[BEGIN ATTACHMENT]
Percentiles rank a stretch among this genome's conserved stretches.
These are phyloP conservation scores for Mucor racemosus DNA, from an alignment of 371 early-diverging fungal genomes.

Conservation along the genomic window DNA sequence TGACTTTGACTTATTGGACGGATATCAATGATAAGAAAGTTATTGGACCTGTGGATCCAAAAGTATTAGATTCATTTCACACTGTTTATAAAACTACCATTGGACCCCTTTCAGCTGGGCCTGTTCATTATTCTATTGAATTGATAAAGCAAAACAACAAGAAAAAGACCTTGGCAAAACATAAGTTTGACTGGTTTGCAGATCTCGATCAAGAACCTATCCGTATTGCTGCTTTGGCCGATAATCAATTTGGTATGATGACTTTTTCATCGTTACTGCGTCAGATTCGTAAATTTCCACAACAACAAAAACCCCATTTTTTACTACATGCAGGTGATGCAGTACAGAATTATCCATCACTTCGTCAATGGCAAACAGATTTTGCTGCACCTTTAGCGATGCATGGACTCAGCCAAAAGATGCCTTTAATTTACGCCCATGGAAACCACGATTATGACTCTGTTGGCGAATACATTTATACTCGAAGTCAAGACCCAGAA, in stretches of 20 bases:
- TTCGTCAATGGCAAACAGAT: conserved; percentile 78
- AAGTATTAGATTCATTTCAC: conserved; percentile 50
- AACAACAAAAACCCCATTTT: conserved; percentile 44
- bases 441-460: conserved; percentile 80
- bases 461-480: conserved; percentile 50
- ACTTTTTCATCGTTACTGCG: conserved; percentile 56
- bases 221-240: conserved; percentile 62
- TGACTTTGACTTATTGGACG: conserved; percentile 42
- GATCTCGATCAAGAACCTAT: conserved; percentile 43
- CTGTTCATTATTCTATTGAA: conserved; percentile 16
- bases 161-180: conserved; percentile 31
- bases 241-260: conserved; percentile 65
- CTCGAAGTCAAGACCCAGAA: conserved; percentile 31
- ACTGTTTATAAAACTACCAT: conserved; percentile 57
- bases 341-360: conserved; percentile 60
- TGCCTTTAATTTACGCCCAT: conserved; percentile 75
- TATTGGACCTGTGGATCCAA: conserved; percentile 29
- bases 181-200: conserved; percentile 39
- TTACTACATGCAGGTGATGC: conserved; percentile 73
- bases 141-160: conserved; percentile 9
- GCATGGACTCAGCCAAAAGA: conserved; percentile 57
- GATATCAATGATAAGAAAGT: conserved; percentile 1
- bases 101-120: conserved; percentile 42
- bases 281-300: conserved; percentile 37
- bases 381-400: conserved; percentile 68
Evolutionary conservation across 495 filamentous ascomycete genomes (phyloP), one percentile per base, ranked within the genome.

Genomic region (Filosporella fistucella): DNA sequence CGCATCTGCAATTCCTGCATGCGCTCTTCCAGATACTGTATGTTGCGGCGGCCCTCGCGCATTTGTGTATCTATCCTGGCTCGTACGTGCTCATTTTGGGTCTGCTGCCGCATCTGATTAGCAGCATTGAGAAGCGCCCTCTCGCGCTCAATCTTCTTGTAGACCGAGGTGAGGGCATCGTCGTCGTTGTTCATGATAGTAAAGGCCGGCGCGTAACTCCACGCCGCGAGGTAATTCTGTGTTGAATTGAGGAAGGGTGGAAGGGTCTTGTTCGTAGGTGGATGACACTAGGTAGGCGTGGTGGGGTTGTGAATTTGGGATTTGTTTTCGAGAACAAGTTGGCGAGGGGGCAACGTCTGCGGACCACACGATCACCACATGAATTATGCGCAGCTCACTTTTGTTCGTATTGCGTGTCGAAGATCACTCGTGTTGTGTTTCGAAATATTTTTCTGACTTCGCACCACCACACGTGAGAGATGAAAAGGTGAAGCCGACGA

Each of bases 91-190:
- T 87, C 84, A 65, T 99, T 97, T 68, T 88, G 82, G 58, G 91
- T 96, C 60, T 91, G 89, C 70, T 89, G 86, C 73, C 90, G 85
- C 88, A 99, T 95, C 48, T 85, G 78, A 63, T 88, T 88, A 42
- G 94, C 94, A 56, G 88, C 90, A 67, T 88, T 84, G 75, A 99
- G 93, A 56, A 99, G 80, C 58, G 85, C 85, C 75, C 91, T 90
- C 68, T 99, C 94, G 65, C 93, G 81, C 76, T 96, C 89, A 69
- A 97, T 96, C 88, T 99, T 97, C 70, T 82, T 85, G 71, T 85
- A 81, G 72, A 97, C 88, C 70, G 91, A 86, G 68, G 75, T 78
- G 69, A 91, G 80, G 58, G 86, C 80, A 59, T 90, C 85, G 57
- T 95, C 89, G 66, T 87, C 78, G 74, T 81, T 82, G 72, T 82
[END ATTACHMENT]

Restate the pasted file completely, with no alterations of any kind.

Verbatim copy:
Percentiles rank a stretch among this genome's conserved stretches.
These are phyloP conservation scores for Mucor racemosus DNA, from an alignment of 371 early-diverging fungal genomes.

Conservation along the genomic window DNA sequence TGACTTTGACTTATTGGACGGATATCAATGATAAGAAAGTTATTGGACCTGTGGATCCAAAAGTATTAGATTCATTTCACACTGTTTATAAAACTACCATTGGACCCCTTTCAGCTGGGCCTGTTCATTATTCTATTGAATTGATAAAGCAAAACAACAAGAAAAAGACCTTGGCAAAACATAAGTTTGACTGGTTTGCAGATCTCGATCAAGAACCTATCCGTATTGCTGCTTTGGCCGATAATCAATTTGGTATGATGACTTTTTCATCGTTACTGCGTCAGATTCGTAAATTTCCACAACAACAAAAACCCCATTTTTTACTACATGCAGGTGATGCAGTACAGAATTATCCATCACTTCGTCAATGGCAAACAGATTTTGCTGCACCTTTAGCGATGCATGGACTCAGCCAAAAGATGCCTTTAATTTACGCCCATGGAAACCACGATTATGACTCTGTTGGCGAATACATTTATACTCGAAGTCAAGACCCAGAA, in stretches of 20 bases:
- TTCGTCAATGGCAAACAGAT: conserved; percentile 78
- AAGTATTAGATTCATTTCAC: conserved; percentile 50
- AACAACAAAAACCCCATTTT: conserved; percentile 44
- bases 441-460: conserved; percentile 80
- bases 461-480: conserved; percentile 50
- ACTTTTTCATCGTTACTGCG: conserved; percentile 56
- bases 221-240: conserved; percentile 62
- TGACTTTGACTTATTGGACG: conserved; percentile 42
- GATCTCGATCAAGAACCTAT: conserved; percentile 43
- CTGTTCATTATTCTATTGAA: conserved; percentile 16
- bases 161-180: conserved; percentile 31
- bases 241-260: conserved; percentile 65
- CTCGAAGTCAAGACCCAGAA: conserved; percentile 31
- ACTGTTTATAAAACTACCAT: conserved; percentile 57
- bases 341-360: conserved; percentile 60
- TGCCTTTAATTTACGCCCAT: conserved; percentile 75
- TATTGGACCTGTGGATCCAA: conserved; percentile 29
- bases 181-200: conserved; percentile 39
- TTACTACATGCAGGTGATGC: conserved; percentile 73
- bases 141-160: conserved; percentile 9
- GCATGGACTCAGCCAAAAGA: conserved; percentile 57
- GATATCAATGATAAGAAAGT: conserved; percentile 1
- bases 101-120: conserved; percentile 42
- bases 281-300: conserved; percentile 37
- bases 381-400: conserved; percentile 68
Evolutionary conservation across 495 filamentous ascomycete genomes (phyloP), one percentile per base, ranked within the genome.

Genomic region (Filosporella fistucella): DNA sequence CGCATCTGCAATTCCTGCATGCGCTCTTCCAGATACTGTATGTTGCGGCGGCCCTCGCGCATTTGTGTATCTATCCTGGCTCGTACGTGCTCATTTTGGGTCTGCTGCCGCATCTGATTAGCAGCATTGAGAAGCGCCCTCTCGCGCTCAATCTTCTTGTAGACCGAGGTGAGGGCATCGTCGTCGTTGTTCATGATAGTAAAGGCCGGCGCGTAACTCCACGCCGCGAGGTAATTCTGTGTTGAATTGAGGAAGGGTGGAAGGGTCTTGTTCGTAGGTGGATGACACTAGGTAGGCGTGGTGGGGTTGTGAATTTGGGATTTGTTTTCGAGAACAAGTTGGCGAGGGGGCAACGTCTGCGGACCACACGATCACCACATGAATTATGCGCAGCTCACTTTTGTTCGTATTGCGTGTCGAAGATCACTCGTGTTGTGTTTCGAAATATTTTTCTGACTTCGCACCACCACACGTGAGAGATGAAAAGGTGAAGCCGACGA

Each of bases 91-190:
- T 87, C 84, A 65, T 99, T 97, T 68, T 88, G 82, G 58, G 91
- T 96, C 60, T 91, G 89, C 70, T 89, G 86, C 73, C 90, G 85
- C 88, A 99, T 95, C 48, T 85, G 78, A 63, T 88, T 88, A 42
- G 94, C 94, A 56, G 88, C 90, A 67, T 88, T 84, G 75, A 99
- G 93, A 56, A 99, G 80, C 58, G 85, C 85, C 75, C 91, T 90
- C 68, T 99, C 94, G 65, C 93, G 81, C 76, T 96, C 89, A 69
- A 97, T 96, C 88, T 99, T 97, C 70, T 82, T 85, G 71, T 85
- A 81, G 72, A 97, C 88, C 70, G 91, A 86, G 68, G 75, T 78
- G 69, A 91, G 80, G 58, G 86, C 80, A 59, T 90, C 85, G 57
- T 95, C 89, G 66, T 87, C 78, G 74, T 81, T 82, G 72, T 82